Proposition 71: buildings vs. research funds
Prop. 71, which altered the California Constitution and created CIRM, provided for spending as much as $300 million on laboratory facilities. If the agency does not spend all of the sum, the remainder could go for more direct development of cures and therapies, a high priority for patient advocates who sit on the board. At the same time, top executives from California universities sit on the Oversight Committee. Their view is that they do not have enough room for existing researchers, much less the ones that are being recruited to come to the Golden State to perform embryonic stem cell research financed by CIRM. Construction costs are spiraling upward, and any grants will buy less in 12 months than they do today.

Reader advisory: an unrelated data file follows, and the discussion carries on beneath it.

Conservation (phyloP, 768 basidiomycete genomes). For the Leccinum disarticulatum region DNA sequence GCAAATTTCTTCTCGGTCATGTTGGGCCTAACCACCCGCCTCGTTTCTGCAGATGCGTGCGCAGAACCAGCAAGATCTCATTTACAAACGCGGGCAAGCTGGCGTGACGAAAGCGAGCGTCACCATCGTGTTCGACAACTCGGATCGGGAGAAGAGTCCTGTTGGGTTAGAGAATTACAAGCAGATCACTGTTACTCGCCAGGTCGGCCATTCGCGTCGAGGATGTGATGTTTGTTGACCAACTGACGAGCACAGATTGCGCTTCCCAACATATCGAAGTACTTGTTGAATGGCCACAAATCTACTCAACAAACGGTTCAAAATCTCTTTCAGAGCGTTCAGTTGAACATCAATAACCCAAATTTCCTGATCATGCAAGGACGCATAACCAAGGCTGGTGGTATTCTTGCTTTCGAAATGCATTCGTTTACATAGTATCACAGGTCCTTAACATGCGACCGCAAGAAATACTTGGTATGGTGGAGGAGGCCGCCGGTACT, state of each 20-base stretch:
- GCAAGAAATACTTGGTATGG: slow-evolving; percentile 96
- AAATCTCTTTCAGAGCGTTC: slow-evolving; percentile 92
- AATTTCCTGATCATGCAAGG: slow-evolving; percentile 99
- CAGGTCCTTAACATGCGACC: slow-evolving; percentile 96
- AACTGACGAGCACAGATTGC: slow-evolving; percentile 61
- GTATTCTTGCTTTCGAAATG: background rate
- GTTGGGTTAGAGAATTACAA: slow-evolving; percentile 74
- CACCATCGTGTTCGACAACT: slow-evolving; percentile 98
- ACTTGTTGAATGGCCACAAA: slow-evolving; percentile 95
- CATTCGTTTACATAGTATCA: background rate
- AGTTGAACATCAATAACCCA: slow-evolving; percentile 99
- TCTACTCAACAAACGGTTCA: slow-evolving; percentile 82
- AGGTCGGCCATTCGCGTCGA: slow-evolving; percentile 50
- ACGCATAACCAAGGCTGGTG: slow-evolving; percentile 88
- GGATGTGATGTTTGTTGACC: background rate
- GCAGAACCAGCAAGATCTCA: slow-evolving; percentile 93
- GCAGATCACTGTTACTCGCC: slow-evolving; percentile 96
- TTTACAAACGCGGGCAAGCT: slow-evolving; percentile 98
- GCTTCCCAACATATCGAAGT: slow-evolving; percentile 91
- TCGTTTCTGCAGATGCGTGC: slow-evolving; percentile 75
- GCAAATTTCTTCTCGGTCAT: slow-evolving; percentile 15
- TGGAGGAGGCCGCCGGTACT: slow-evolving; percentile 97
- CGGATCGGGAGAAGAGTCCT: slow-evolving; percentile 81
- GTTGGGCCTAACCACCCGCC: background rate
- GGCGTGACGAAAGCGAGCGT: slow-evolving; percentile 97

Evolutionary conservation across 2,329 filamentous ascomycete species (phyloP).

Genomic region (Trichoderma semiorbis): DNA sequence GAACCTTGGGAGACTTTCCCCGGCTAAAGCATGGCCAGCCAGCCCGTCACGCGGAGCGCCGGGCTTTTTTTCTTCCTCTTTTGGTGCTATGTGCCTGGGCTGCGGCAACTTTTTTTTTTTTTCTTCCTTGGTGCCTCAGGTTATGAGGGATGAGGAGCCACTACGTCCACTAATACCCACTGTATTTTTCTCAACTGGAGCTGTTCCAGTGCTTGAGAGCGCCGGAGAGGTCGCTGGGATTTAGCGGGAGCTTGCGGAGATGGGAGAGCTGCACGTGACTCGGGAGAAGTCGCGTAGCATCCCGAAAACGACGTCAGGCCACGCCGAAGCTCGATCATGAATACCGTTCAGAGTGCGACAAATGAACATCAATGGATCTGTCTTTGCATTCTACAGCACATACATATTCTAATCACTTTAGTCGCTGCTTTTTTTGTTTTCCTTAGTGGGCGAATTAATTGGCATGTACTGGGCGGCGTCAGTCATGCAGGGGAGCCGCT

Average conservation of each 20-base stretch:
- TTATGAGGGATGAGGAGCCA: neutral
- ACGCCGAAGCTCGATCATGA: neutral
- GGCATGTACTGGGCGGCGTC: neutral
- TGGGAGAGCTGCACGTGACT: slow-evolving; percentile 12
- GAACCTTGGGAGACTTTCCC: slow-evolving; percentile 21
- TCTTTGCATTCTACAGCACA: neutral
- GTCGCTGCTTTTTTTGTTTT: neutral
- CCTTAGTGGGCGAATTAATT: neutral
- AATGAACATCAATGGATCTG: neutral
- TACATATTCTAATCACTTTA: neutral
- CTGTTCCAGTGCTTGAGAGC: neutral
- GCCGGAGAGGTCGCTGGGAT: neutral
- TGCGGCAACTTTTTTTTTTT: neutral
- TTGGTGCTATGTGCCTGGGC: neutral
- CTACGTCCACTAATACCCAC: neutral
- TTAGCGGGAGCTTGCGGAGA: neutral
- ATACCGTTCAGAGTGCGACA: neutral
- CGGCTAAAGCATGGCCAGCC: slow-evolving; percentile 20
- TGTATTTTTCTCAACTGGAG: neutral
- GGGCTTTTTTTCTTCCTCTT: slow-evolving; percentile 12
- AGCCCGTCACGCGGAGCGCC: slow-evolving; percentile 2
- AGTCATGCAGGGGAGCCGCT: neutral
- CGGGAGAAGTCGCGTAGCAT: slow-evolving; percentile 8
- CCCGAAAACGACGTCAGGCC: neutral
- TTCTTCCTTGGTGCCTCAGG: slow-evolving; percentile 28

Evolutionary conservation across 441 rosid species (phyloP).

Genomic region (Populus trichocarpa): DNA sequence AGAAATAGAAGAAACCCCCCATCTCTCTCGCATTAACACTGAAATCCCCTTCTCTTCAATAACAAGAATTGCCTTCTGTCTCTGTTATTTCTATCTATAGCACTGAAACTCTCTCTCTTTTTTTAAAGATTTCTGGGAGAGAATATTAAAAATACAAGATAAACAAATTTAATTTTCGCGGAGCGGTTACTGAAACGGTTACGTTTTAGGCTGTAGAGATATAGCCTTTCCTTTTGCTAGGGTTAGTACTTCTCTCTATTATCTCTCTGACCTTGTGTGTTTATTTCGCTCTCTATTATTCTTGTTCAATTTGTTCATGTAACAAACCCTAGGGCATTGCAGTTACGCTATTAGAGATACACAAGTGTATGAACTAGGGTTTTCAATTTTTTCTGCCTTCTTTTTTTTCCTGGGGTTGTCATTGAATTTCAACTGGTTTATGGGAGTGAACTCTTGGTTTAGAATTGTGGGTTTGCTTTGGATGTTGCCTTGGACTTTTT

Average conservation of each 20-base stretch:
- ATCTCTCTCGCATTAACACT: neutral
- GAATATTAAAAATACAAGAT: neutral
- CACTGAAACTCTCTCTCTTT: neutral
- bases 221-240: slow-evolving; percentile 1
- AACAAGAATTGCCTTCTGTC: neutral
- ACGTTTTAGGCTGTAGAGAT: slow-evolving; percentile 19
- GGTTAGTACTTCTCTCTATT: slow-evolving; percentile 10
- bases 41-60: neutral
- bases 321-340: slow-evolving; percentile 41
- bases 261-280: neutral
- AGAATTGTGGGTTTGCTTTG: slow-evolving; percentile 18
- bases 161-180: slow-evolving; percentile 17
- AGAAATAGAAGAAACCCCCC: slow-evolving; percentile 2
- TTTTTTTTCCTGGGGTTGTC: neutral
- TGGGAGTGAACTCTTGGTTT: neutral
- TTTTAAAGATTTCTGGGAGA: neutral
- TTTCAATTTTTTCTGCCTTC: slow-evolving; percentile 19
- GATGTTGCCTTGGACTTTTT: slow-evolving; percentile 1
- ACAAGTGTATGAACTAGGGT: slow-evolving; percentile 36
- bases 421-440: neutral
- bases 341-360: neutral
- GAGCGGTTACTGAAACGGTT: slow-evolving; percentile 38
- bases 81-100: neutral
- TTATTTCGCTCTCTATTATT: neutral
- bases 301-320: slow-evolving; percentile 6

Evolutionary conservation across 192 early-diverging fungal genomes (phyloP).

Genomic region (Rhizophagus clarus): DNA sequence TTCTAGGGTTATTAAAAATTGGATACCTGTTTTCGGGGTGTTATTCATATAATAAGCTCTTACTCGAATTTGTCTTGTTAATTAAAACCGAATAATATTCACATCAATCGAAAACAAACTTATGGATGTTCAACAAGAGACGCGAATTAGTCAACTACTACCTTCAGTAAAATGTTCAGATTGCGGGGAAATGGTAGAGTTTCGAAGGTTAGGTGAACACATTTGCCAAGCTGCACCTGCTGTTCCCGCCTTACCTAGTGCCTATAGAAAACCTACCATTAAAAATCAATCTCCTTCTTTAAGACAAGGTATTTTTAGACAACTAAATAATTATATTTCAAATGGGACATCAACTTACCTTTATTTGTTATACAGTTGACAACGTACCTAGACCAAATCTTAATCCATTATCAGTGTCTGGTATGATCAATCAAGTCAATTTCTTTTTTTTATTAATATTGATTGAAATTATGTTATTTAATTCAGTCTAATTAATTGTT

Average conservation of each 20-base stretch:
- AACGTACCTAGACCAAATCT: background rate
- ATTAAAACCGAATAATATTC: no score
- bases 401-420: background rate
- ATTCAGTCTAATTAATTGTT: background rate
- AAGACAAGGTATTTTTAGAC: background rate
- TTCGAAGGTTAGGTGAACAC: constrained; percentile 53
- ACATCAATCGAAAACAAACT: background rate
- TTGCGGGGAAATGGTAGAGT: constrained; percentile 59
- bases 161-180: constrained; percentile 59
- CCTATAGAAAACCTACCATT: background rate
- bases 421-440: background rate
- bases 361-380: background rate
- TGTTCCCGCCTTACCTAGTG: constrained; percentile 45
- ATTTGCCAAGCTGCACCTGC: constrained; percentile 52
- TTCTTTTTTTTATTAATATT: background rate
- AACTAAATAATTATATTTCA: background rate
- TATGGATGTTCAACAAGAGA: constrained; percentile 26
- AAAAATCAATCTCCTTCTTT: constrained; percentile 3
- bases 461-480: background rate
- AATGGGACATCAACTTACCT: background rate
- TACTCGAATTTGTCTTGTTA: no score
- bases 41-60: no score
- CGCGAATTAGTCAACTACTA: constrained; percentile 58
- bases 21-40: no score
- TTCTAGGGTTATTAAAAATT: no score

In California, money NOT spent on "bricks and mortar" can go to research. Things are structured a bit differently in New Jersey.
The words "direct development of cures and therapies" are tricky. What --direct development of cures and therapies-- is californiastemcellreport thinking of? Paying Cha and company to try to re-invigorate the SCNT approach of Hwang Woo Suk? EVEN IF successful, that will NOT lead to direct development of cures and therapies. There's a lot of hocus pocus going on at the Left Coast.
The stemcellreport concluded the post with the following:
The committee will be operating in an atmosphere damaged by the rancor of last Friday's Facilities meeting. For a closer look at the acrimony, see the item below.